Shallow-Water Driller Sees No Comfort in $100/Barrel Oil

HOUSTON Nov 2, 2007 (Dow Jones Newswires)

New offshore drilling rigs face an uncertain market, and the prospect of $100-a-barrel oil may actually be hurting their chances of finding work, Jon Cole, chief executive of Scorpion Offshore Ltd. (SCORE.OS) said Thursday.

"It's actually stunting demand for our rigs" by encouraging governments to exert more control over reserves, which discourages new investment, he said, speaking on a panel at the International Association of Drilling Contractors' annual convention.

Companies plan to introduce 145 new rigs into the market by 2011, according to Noble Corp. (NE), an offshore driller. Half will explore for large-scale oil and gas reserves in deeper water, and are almost guaranteed to find lucrative contracts, panelists said. The rest, known as jackups, work in water less than 500 feet deep, and face an uncertain future. Shallow-water exploration has shifted from oil toward natural gas in recent years, and while oil prices are skyrocketing, gas has traded in a relatively narrow range.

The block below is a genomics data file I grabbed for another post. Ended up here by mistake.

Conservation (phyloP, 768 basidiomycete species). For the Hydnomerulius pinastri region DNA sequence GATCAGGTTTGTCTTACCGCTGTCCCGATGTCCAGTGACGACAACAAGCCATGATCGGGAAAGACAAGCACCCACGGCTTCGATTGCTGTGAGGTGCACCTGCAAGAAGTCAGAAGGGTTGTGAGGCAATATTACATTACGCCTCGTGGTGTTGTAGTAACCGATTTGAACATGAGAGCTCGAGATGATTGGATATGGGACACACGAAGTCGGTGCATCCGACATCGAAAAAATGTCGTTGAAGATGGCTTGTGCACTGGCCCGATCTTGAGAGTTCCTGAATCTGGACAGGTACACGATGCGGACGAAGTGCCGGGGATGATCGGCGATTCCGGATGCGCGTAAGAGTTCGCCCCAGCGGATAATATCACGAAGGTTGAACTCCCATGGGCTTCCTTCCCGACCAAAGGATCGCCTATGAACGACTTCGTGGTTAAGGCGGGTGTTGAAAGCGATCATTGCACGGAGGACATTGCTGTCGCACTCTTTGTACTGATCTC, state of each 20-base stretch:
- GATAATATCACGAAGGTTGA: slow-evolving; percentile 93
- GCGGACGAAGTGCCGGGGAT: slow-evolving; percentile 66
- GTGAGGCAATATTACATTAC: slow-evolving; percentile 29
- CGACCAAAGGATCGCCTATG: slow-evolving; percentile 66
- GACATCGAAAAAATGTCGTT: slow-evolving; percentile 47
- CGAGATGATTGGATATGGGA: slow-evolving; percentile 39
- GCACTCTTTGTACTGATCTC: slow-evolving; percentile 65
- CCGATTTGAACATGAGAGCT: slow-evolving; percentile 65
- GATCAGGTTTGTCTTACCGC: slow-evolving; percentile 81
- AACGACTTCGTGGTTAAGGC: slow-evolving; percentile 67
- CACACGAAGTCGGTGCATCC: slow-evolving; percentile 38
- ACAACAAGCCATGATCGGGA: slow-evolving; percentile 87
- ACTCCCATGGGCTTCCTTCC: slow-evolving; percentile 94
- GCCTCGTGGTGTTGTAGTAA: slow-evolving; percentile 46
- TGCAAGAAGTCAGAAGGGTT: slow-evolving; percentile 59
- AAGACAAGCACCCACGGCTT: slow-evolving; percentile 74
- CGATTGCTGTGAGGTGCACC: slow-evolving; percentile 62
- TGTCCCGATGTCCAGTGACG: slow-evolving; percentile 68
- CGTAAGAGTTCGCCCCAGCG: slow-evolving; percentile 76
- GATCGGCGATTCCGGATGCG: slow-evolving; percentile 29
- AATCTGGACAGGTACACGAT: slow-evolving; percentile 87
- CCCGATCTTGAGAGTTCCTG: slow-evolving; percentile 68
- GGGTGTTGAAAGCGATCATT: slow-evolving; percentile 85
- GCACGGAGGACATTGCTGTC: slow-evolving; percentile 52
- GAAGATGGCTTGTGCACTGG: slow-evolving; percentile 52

About 70% of deepwater rigs are already under contract, compared with just 30% of jackups, said Lee Ahlstrom, vice president of investor relations and planning at Noble. Meanwhile, the market already is souring in some places - Ahlstrom noted that the price drillers in the shallow-water Gulf of Mexico charge has dropped to $90,000 a day today from $120,000 a day in 2006, while costs jumped to $35,000 from $20,000 in the same period. Demand for jackups and dayrates are both booming in other regions, including the Middle East, he said.

"We are not exempt from basic economics," said Cole, whose company operates one jackup in India and is building five more. "There will eventually be too many drilling rigs in every category."

Both Ahlstrom and Cole pointed to opportunities within the shaky jackup market. Cole said the new rigs will be the first major addition to the fleet in more than 20 years. Older rigs could therefore be cycled out of service to make way for new rigs.

Many of the new rigs are also being built by speculators, companies created to construct and sell rigs, rather than to drill with them. Established drillers will be able to expand by acquiring these startups, or entering into joint ventures, Ahlstrom said.

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